The Department of Health (DH) today (December 31) published reference standards on safety and quality for 42 commonly used Chinese Materia Medica (CMM) in Phase V of the Hong Kong Chinese Materia Medica Standards (HKCMMS).
"In parallel with the growth of Chinese herbal medicine, there is the challenge to establish quality control standards for commonly used CMM. In providing a stronger evidence-based reference on the safety and quality of herbal medicines, the HKCMMS helps to address safety and quality issues such as contamination with heavy metals and other contaminants," a DH spokesman said.
"The development of reference standards not only constitutes an important foundation for the manufacture and quality assurance of herbal preparations, but also has greatly contributed to our understanding of Chinese medicine," the spokesman continued.
The criteria for selection of CMM for the research include the following:
* common usage in the local community;
* international concern in respect of their safety and quality;
* high economic value in the local market; and
* priority being accorded to the CMM listed in the two schedules of the Chinese Medicine Ordinance.
Research work was conducted by research teams from six local universities, namely the Chinese University of Hong Kong, the City University of Hong Kong, the Hong Kong Baptist University, the Hong Kong Polytechnic University, the Hong Kong University of Science and Technology, and the University of Hong Kong.
An International Advisory Board (IAB) comprising local, Mainland and overseas experts was appointed to advise on the research's principles, methodologies, parameters and analytical methods. The Government Laboratory developed analytical methods for determination of heavy metals, pesticide residues and mycotoxins, and participated in inter-laboratory verification.
The State Food and Drug Administration as well as the State Administration of Traditional Chinese Medicine of the People's Republic of China also provide valuable advice and support for the project.
The publication, HKCMMS Volume V, sets out the names, sources and descriptions of the 42 herbs, as well as methods of identification (including microscopic identification, thin-layer chromatographic identification and high-performance liquid chromatographic fingerprinting).
The 42 herbs are Acori Tatarinowii Rhizoma, Apocyni Veneti Folium, Arecae Pericarpium, Artemisiae Argyi Folium, Asteris Radix et Rhizoma, Baphicacanthis Cusiae Rhizoma et Radix, Cibotii Rhizoma, Cinnamomi Ramulus, Croci Stigma, Cyperi Rhizoma, Dipsaci Radix, Eupatorii Herba, Farfarae Flos, Gynostemmatis Herba, Hyperici Japonici Herba, Kochiae Fructus, Lonicerae Japonicae Caulis, Lophatheri Herba, Lysimachiae Herba, Mori Ramulus, Morindae Officinalis Radix, Oroxyli Semen, Perillae Caulis, Persicae Semen, Phyllanthi Fructus, Plantaginis Semen, Platycladi Cacumen, Polygoni Avicularis Herba, Rubiae Radix et Rhizoma, Selaginellae Herba, Sophorae Fructus, Spatholobi Caulis, Trachelospermi Caulis et Folium, Trichosanthis Semen, Trigonellae Semen, Tritici Levis Fructus, Tsaoko Fructus, Violae Herba, Visci Herba, Viticis Fructus, Xanthii Fructus and Zanthoxyli Radix.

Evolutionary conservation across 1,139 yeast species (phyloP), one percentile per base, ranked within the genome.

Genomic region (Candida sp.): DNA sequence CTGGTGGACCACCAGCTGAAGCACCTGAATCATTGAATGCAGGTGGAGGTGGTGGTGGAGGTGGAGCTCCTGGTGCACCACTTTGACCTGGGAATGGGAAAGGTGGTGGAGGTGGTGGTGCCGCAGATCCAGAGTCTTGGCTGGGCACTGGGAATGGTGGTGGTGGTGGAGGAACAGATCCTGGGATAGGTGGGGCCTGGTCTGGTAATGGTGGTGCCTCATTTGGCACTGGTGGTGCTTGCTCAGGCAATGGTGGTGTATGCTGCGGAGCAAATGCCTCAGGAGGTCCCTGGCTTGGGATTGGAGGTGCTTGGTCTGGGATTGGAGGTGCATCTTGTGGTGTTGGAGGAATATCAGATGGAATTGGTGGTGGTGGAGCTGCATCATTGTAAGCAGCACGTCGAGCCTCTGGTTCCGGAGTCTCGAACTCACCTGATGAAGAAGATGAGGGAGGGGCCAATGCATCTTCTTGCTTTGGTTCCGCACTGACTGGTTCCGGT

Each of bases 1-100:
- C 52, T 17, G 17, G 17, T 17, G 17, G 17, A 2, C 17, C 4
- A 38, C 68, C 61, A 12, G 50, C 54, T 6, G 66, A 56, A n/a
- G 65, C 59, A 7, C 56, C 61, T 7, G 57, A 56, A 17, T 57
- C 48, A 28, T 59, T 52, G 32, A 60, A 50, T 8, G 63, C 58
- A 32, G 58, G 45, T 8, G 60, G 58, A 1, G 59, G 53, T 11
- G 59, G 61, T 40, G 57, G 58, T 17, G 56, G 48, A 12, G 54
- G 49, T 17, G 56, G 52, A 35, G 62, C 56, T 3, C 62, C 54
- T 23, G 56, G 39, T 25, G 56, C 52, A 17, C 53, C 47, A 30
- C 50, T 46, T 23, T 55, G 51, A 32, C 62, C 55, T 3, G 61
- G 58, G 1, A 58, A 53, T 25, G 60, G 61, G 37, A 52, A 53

The DH will issue letters to Chinese medicine trade associations, wholesalers and manufacturers of Chinese medicines and representatives of laboratories, inviting them to briefing sessions.
The standards for the 42 CMM will be put into use for a trial period of 12 months, starting from April 2013, upon completion of all briefing sessions for traders and laboratories.
Highlighted in the 2009 Policy Address and again reiterated in the 2011 Policy Address, the Chief Executive emphasised the importance of expediting the setting of standards for CMM commonly used in Hong Kong, and increasing the number of CMM covered by the HKCMMS to about 200 by 2012. With the concerted efforts of the research teams from six local universities and the China Medical University of Taiwan, the goal of establishing standards for around 200 CMM was reached when the IAB met in December 2012 to endorse the research results of the last batch of around 60 CMM.
The HKCMMS Volume V is accessible at the DH website (www.cmd.gov.hk/html/b5/service/hkcmms/vol5/main.html). Printed copies of the publication will be available for sale from early April 2013.
Limited copies of CDs containing HKCMMS Volume V can be obtained from the following locations:
* The Chinese Medicine Division of the DH on 16/F, AIA Kowloon Tower, Landmark East, 100 How Ming Street, Kwun Tong, Kowloon;
* The HKCMMS Office of the Chinese Medicine Division on 2/F, Public Health Laboratory Centre, 382 Nam Cheong Street, Kowloon; and
* The Secretariat of the Chinese Medicine Council of Hong Kong on 22/F, Wu Chung House, 213 Queen's Road East, Wan Chai, Hong Kong.
Ends/Monday, December 31, 2012
Issued at HKT 16:51